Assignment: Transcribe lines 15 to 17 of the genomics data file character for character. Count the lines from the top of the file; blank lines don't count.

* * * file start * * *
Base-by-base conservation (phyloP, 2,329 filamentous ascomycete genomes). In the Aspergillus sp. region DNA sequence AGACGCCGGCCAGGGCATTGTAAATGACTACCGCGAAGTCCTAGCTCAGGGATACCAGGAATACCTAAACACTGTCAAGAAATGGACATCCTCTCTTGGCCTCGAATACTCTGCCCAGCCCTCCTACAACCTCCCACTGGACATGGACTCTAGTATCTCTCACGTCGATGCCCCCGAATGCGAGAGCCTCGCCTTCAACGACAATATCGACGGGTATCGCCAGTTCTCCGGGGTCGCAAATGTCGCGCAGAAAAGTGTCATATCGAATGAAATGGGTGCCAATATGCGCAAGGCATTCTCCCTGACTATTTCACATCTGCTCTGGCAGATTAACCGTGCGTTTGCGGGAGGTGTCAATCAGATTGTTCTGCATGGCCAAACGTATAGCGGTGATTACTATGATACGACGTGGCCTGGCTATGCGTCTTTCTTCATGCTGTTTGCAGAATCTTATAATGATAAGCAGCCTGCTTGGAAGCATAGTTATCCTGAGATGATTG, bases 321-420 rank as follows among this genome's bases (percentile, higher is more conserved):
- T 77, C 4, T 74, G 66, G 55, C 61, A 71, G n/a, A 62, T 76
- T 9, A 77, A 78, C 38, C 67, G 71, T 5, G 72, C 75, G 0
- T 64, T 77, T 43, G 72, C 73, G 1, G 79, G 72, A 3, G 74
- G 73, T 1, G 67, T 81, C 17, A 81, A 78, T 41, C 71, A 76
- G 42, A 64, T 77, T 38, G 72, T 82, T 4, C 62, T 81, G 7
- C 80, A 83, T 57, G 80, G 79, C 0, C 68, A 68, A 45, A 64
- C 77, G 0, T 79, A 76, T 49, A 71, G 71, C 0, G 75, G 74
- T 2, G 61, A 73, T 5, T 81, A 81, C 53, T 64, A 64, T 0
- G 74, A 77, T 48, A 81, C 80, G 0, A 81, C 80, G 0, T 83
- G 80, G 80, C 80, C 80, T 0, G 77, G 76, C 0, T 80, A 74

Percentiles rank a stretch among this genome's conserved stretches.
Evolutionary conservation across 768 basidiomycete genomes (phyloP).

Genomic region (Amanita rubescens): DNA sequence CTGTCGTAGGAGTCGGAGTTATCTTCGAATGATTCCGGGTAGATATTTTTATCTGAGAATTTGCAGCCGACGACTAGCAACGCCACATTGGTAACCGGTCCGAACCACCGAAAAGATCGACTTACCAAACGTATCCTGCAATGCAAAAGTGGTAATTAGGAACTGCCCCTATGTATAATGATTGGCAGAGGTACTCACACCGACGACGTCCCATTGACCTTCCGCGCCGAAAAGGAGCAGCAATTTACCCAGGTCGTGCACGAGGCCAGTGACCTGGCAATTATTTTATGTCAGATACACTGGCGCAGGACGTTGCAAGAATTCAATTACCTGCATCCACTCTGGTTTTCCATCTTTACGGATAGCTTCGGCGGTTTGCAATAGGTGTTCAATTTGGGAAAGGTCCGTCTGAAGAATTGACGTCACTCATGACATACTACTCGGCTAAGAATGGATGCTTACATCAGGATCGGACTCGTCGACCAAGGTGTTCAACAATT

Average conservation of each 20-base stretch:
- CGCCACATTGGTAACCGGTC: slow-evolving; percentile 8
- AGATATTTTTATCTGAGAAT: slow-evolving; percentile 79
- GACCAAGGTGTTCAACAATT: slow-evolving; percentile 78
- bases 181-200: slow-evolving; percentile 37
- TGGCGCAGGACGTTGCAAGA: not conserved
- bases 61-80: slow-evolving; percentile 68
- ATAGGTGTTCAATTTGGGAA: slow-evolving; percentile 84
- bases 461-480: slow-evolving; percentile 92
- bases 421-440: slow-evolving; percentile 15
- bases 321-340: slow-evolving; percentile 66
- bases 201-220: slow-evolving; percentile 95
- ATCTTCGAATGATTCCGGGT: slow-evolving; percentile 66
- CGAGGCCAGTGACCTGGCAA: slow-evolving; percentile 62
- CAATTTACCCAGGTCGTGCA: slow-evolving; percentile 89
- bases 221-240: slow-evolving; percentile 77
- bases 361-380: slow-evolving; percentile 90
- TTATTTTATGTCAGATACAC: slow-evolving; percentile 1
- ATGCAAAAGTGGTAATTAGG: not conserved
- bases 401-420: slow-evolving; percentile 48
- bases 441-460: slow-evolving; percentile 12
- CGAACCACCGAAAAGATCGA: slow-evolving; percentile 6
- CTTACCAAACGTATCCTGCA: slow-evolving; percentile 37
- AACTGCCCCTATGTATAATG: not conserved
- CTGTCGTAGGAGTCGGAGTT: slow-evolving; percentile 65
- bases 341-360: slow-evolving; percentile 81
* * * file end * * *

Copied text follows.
Average conservation of each 20-base stretch:
- CGCCACATTGGTAACCGGTC: slow-evolving; percentile 8
- AGATATTTTTATCTGAGAAT: slow-evolving; percentile 79